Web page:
Zoysia – planted by plugs. Adapted to sunny areas in warmer parts of the Midwest. Surface runners make a dense mat, which reduces weeds and crabgrass. It turns brown slowly in mid-fall; remains dormant until mid-spring.

Centipede – good in moderate shade and infertile soil; has few insect or disease problems.

Carpetgrass – recommended for infertile and sandy soils. Does not like shade and must be mowed frequently.

Bahia Grass – grows well in partial sun or shade in warm climates. Requires little maintenance. Keep trimmed to 1/2 inch.

St. Augustine – recommended for Florida and Gulf Coast areas. A course, tough grass that requires a power mower, but little other maintenance.

Ground Covers – steep slopes, banks or heavily shaded areas sometimes require ground covers. Among the most popular are myrtle, purple-leaf wintercreeper and Baltic English ivy.

Names of Insecticides
Below is a list of the common names of insecticides used in the tables, followed by the commercial trade name and the chemical name. Some products may be available under a variety of trade names not listed below. Be sure to read the label on the container always lists these products by the common name or chemical name.
Common Name Trade Name Chemical Name
acephate Orthene 0, S-dimethyl acetyl phosphoramidothioate
Bacillus thuringiensis DiPel, Thuricide, SOK-BT, Caterpillar
Bacillus thuringiensis ‘israelensis’ Attack, Mosquito Attack
Bacillus thuringiensis ‘san diego’ M-One
carbaryl Sevin I-naphthyl methylcarbamate
chlorpyrifos Dursban 0, O-diethyl 0-(3,5,6-trichloro-2-pyridyl)
DEET Off, Cutter’s phosphorothioate
diazinon Spectracide N. N-diethyl-m-toluamide
dicofol Kelthane 0, O-diethyl 0-(2-isopropyl-4-methyl-6-pyrimidyl)
dimethoate Cygon phosphorothioate
hydrazone Combat I, I -Bis(chlorophenyl)-2 ,2,2-trichloroethanol O. O-dimethyl S-(N-methyl carbamoyl methyl) phosphorodithioate Tetrahydro-5,5-dimethyl-2(1H)-pyrimidinone (3-[4-(trifluoromethyl)phenyl]- I -(2-[4-trifluoromethyl)phenyl]-ethenyl)-2-propenylidene)hydrazone
hydroprene Gencor Ethyl-3 ,7, I I -trimethyl dodeca-2 ,4 dienoate
malathion Cythion diethyl mercaptosuccinate, S-ester with 0, O-dimethyl phosphorothioate Isopropyl- 1 1 -methoxy-3 , 7 , 11 trimethyl-2 ,4 dodecadienoate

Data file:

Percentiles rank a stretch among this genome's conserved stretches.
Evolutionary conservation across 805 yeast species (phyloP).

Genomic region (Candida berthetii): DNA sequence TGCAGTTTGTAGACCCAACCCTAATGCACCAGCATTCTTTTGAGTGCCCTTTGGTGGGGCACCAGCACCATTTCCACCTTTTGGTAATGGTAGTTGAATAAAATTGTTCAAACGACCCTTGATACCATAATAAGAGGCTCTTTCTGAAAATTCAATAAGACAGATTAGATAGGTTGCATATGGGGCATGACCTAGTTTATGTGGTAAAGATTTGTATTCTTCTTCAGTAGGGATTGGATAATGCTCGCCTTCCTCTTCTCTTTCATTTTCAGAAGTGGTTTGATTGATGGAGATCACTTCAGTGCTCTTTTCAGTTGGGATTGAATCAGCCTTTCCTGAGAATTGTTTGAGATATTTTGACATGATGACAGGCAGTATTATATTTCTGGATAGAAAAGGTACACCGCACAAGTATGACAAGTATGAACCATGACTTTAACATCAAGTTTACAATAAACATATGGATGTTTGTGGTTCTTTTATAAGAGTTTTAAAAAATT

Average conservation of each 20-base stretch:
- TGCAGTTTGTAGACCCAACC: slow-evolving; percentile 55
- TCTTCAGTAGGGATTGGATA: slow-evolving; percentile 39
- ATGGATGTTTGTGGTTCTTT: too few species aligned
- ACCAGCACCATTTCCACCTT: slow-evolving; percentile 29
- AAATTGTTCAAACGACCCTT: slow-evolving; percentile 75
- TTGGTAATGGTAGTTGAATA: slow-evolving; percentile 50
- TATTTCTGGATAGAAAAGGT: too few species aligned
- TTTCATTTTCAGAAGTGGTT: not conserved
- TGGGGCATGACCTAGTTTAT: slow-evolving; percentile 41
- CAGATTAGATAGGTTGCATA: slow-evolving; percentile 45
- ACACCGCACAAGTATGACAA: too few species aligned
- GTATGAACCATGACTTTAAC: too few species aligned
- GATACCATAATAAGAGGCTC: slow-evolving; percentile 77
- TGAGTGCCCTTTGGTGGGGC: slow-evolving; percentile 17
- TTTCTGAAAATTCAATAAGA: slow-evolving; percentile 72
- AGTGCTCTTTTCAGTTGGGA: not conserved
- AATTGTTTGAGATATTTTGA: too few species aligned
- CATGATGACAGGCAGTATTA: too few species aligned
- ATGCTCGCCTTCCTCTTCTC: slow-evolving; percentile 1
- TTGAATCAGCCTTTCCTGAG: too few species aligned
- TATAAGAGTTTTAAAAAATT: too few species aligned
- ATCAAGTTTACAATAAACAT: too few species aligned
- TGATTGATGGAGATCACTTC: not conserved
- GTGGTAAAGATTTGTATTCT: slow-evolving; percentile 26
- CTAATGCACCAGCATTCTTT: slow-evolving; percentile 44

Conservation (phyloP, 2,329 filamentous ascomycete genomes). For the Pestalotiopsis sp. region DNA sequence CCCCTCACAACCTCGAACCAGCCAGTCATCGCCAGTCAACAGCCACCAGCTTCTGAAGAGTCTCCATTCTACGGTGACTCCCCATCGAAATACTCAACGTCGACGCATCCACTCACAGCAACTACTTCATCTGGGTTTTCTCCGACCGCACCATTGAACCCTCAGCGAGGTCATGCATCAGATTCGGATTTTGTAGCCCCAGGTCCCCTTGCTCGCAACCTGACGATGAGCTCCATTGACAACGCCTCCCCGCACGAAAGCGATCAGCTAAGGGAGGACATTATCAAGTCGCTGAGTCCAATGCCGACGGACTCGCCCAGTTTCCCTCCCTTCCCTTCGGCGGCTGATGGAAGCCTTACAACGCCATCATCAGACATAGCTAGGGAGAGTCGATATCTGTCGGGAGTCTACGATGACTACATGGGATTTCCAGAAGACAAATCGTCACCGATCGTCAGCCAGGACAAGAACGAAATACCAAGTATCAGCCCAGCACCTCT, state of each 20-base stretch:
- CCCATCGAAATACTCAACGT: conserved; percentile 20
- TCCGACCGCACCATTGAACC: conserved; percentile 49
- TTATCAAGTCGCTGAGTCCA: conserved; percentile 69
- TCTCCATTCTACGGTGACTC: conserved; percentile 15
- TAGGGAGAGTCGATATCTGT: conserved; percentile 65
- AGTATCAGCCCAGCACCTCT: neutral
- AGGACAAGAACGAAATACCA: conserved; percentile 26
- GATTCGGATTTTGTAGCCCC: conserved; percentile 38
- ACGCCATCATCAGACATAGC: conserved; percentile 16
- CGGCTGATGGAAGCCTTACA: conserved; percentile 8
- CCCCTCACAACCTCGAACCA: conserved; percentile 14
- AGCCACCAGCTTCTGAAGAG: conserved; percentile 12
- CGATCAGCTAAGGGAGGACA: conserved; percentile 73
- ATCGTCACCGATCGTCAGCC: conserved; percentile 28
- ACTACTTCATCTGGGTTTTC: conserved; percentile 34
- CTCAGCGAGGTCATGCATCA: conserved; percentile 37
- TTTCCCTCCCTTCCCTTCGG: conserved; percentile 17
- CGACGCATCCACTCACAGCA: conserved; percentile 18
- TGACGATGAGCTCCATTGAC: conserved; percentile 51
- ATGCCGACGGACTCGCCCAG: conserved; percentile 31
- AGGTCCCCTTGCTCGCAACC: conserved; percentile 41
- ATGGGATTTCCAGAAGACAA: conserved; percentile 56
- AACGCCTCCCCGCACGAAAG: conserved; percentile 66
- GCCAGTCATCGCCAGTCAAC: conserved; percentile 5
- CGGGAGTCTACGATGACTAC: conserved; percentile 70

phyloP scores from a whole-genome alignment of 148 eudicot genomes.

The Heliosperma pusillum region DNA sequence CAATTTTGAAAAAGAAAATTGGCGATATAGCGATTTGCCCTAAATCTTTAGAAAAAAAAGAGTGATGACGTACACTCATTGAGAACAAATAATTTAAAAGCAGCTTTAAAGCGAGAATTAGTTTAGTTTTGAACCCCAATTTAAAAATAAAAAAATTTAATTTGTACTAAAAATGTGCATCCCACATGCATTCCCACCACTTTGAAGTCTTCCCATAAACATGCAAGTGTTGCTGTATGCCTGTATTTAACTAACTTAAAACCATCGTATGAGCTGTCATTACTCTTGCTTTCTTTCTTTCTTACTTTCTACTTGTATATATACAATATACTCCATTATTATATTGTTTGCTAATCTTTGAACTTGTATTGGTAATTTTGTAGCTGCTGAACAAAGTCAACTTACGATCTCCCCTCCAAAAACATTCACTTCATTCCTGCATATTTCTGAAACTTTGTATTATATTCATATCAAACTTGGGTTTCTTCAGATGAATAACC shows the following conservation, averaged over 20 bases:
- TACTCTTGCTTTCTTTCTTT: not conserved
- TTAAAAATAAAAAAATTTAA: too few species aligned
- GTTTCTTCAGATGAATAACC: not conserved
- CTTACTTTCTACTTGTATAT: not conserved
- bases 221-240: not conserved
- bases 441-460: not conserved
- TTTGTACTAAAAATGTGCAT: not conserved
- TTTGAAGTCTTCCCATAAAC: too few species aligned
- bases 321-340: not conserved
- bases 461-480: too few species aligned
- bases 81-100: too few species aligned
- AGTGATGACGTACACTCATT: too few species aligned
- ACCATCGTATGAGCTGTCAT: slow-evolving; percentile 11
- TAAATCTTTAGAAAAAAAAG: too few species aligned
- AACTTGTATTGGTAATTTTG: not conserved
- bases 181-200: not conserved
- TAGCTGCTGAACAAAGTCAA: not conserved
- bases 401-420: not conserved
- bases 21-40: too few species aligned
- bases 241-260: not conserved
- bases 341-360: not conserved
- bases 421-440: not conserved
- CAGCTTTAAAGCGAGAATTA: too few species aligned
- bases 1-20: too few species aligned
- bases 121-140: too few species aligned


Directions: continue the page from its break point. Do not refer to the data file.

methoprene Precor, Pharorid 1,2-Dibromo-2,2-dichloroethyl dimethyl phosphate
naled Dibrom 2-(1-methylethoxy) phenyl methylcarbamateallyl
propoxur Baygon homolog of cinerin I
pyrethroids, d-trans allethrin 3-phenoxybenzyl d-cis and trans 2,2-dimethyl-3-(2-methylpropenyl)
d-Phenothrin Sumithrin cyclopropanecarboxylate principally from plant species Chrysanthemum cinariaelolium
pyrethrin Pyrenone (5-benzyl-3-furyl) methyl 2,2 dimethyl-3-(2-methylprophenyl)
resmethrin Chryson, SBP-1382 cyclopropanecarboxylate ( I -cyclohexene- I ,2-dicarboximido)-methyl 2 ,2-dimethyl-3
tetramethrin Neo-Pynamin (2-methylpropenyl)-cyclopropanecarboxylate
tetrachlorvinphos Phthalthrin Rabon 2-chloro-1-(2,4,5,-trichlorophenyl) vinyl dimethyl phosphate
1 level tablespoon = 3 level teaspoons 1 pint = 2 cups 1 fluid ounce = 2 tablespoons
1 quart = 2 pints or 32 fluid ounces 1 cup = 8 fluid ounces or 16 tablespoons 1 gallon = 4 quarts or 128 fluid ounces
Insect Insecticide* Dosage Suggestions
Ants, soil-nesting wasps, and sowbugs (NHE-79, 93, 111), White grubs diazinon 25% E.C. 1 cup per 1,000 sq. ft. Drench into soil.
Aphids, mealybugs spittlebugs, lacebugs, scales (NHE-7, 114) malathion 50-57% E.C., acephate 15.6% E.C., insecticidal soap 2 tsp. per gal. water, 4 tsp. per gal. water, follow label directions Spray foliage thoroughly. Repeat treatments may be needed.
Blister beetles (NHE-72) carbaryl 50% W.P. 2 tbl. per gal. water Spray foliage. Repeat treatments may be needed.
Cutworms (NHE-77) diazinon 25% E.C., diazinon 5% granules 6 oz. per 2-3 gal. water, 21/2 lb. per 1,000 sq. ft. Spray 1,000 sq. ft. soil at base of plants. Do not spray on plant foliage. Small numbers of plants can be protected with collars of paper, aluminum foil, or metal.